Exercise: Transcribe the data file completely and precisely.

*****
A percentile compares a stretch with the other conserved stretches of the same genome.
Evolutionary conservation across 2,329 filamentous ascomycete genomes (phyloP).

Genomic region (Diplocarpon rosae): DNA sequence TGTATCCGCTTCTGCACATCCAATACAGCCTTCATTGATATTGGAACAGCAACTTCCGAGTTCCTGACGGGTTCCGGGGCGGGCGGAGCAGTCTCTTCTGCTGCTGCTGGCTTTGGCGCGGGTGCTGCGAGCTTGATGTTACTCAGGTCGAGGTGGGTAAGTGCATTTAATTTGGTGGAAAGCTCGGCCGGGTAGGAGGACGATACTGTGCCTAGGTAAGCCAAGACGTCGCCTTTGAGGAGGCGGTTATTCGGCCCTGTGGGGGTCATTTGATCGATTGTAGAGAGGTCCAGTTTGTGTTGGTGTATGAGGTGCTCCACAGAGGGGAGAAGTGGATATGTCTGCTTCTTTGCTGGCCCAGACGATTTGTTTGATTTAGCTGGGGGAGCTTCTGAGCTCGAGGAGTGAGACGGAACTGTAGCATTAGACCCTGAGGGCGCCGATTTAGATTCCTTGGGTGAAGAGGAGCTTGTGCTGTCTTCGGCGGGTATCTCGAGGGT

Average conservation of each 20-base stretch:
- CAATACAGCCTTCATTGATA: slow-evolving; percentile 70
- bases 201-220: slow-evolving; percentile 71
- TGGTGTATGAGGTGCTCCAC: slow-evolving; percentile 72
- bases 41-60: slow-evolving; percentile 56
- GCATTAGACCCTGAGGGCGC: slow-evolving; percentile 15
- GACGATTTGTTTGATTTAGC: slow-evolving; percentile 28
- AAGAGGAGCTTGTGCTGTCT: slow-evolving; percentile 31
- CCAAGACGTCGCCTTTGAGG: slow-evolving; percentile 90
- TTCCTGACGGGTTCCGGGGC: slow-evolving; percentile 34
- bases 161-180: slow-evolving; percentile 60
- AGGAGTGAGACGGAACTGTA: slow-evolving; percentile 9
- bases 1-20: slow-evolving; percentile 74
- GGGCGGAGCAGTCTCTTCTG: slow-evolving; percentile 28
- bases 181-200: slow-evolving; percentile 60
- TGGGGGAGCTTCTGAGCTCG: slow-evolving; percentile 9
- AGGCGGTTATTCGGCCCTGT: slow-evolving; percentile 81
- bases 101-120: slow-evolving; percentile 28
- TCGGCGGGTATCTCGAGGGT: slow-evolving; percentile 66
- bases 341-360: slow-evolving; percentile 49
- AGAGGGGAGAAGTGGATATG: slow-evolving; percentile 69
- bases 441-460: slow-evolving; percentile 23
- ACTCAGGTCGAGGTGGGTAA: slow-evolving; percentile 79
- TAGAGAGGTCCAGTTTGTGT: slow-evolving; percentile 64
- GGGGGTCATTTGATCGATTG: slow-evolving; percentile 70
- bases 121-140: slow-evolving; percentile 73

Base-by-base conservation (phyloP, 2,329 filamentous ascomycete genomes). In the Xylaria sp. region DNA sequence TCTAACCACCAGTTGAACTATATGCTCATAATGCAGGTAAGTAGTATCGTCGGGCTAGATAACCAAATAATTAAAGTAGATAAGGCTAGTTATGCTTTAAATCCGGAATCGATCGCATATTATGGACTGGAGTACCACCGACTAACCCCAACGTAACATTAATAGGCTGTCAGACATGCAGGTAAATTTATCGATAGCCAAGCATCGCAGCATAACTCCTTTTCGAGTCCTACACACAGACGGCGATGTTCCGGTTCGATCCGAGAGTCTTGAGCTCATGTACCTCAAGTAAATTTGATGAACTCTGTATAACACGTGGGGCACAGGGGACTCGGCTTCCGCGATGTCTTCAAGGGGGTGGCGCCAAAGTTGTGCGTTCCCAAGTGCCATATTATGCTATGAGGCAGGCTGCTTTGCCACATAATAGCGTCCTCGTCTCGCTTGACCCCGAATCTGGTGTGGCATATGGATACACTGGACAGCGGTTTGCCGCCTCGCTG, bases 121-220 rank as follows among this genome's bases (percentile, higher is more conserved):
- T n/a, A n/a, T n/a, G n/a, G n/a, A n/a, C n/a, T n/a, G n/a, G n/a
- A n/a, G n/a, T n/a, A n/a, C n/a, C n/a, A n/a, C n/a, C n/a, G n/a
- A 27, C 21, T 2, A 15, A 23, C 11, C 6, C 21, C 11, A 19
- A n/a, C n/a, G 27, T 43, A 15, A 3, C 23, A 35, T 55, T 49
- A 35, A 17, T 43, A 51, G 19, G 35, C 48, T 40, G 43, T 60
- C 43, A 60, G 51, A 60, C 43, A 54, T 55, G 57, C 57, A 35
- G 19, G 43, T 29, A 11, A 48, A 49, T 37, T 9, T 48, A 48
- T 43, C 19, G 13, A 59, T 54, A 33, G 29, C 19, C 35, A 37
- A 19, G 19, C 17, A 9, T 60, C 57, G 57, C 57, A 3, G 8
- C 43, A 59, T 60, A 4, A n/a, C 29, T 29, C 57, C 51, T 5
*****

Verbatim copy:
A percentile compares a stretch with the other conserved stretches of the same genome.
Evolutionary conservation across 2,329 filamentous ascomycete genomes (phyloP).

Genomic region (Diplocarpon rosae): DNA sequence TGTATCCGCTTCTGCACATCCAATACAGCCTTCATTGATATTGGAACAGCAACTTCCGAGTTCCTGACGGGTTCCGGGGCGGGCGGAGCAGTCTCTTCTGCTGCTGCTGGCTTTGGCGCGGGTGCTGCGAGCTTGATGTTACTCAGGTCGAGGTGGGTAAGTGCATTTAATTTGGTGGAAAGCTCGGCCGGGTAGGAGGACGATACTGTGCCTAGGTAAGCCAAGACGTCGCCTTTGAGGAGGCGGTTATTCGGCCCTGTGGGGGTCATTTGATCGATTGTAGAGAGGTCCAGTTTGTGTTGGTGTATGAGGTGCTCCACAGAGGGGAGAAGTGGATATGTCTGCTTCTTTGCTGGCCCAGACGATTTGTTTGATTTAGCTGGGGGAGCTTCTGAGCTCGAGGAGTGAGACGGAACTGTAGCATTAGACCCTGAGGGCGCCGATTTAGATTCCTTGGGTGAAGAGGAGCTTGTGCTGTCTTCGGCGGGTATCTCGAGGGT

Average conservation of each 20-base stretch:
- CAATACAGCCTTCATTGATA: slow-evolving; percentile 70
- bases 201-220: slow-evolving; percentile 71
- TGGTGTATGAGGTGCTCCAC: slow-evolving; percentile 72
- bases 41-60: slow-evolving; percentile 56
- GCATTAGACCCTGAGGGCGC: slow-evolving; percentile 15
- GACGATTTGTTTGATTTAGC: slow-evolving; percentile 28
- AAGAGGAGCTTGTGCTGTCT: slow-evolving; percentile 31
- CCAAGACGTCGCCTTTGAGG: slow-evolving; percentile 90
- TTCCTGACGGGTTCCGGGGC: slow-evolving; percentile 34
- bases 161-180: slow-evolving; percentile 60
- AGGAGTGAGACGGAACTGTA: slow-evolving; percentile 9
- bases 1-20: slow-evolving; percentile 74
- GGGCGGAGCAGTCTCTTCTG: slow-evolving; percentile 28
- bases 181-200: slow-evolving; percentile 60
- TGGGGGAGCTTCTGAGCTCG: slow-evolving; percentile 9
- AGGCGGTTATTCGGCCCTGT: slow-evolving; percentile 81
- bases 101-120: slow-evolving; percentile 28
- TCGGCGGGTATCTCGAGGGT: slow-evolving; percentile 66
- bases 341-360: slow-evolving; percentile 49
- AGAGGGGAGAAGTGGATATG: slow-evolving; percentile 69
- bases 441-460: slow-evolving; percentile 23
- ACTCAGGTCGAGGTGGGTAA: slow-evolving; percentile 79
- TAGAGAGGTCCAGTTTGTGT: slow-evolving; percentile 64
- GGGGGTCATTTGATCGATTG: slow-evolving; percentile 70
- bases 121-140: slow-evolving; percentile 73

Base-by-base conservation (phyloP, 2,329 filamentous ascomycete genomes). In the Xylaria sp. region DNA sequence TCTAACCACCAGTTGAACTATATGCTCATAATGCAGGTAAGTAGTATCGTCGGGCTAGATAACCAAATAATTAAAGTAGATAAGGCTAGTTATGCTTTAAATCCGGAATCGATCGCATATTATGGACTGGAGTACCACCGACTAACCCCAACGTAACATTAATAGGCTGTCAGACATGCAGGTAAATTTATCGATAGCCAAGCATCGCAGCATAACTCCTTTTCGAGTCCTACACACAGACGGCGATGTTCCGGTTCGATCCGAGAGTCTTGAGCTCATGTACCTCAAGTAAATTTGATGAACTCTGTATAACACGTGGGGCACAGGGGACTCGGCTTCCGCGATGTCTTCAAGGGGGTGGCGCCAAAGTTGTGCGTTCCCAAGTGCCATATTATGCTATGAGGCAGGCTGCTTTGCCACATAATAGCGTCCTCGTCTCGCTTGACCCCGAATCTGGTGTGGCATATGGATACACTGGACAGCGGTTTGCCGCCTCGCTG, bases 121-220 rank as follows among this genome's bases (percentile, higher is more conserved):
- T n/a, A n/a, T n/a, G n/a, G n/a, A n/a, C n/a, T n/a, G n/a, G n/a
- A n/a, G n/a, T n/a, A n/a, C n/a, C n/a, A n/a, C n/a, C n/a, G n/a
- A 27, C 21, T 2, A 15, A 23, C 11, C 6, C 21, C 11, A 19
- A n/a, C n/a, G 27, T 43, A 15, A 3, C 23, A 35, T 55, T 49
- A 35, A 17, T 43, A 51, G 19, G 35, C 48, T 40, G 43, T 60
- C 43, A 60, G 51, A 60, C 43, A 54, T 55, G 57, C 57, A 35
- G 19, G 43, T 29, A 11, A 48, A 49, T 37, T 9, T 48, A 48
- T 43, C 19, G 13, A 59, T 54, A 33, G 29, C 19, C 35, A 37
- A 19, G 19, C 17, A 9, T 60, C 57, G 57, C 57, A 3, G 8
- C 43, A 59, T 60, A 4, A n/a, C 29, T 29, C 57, C 51, T 5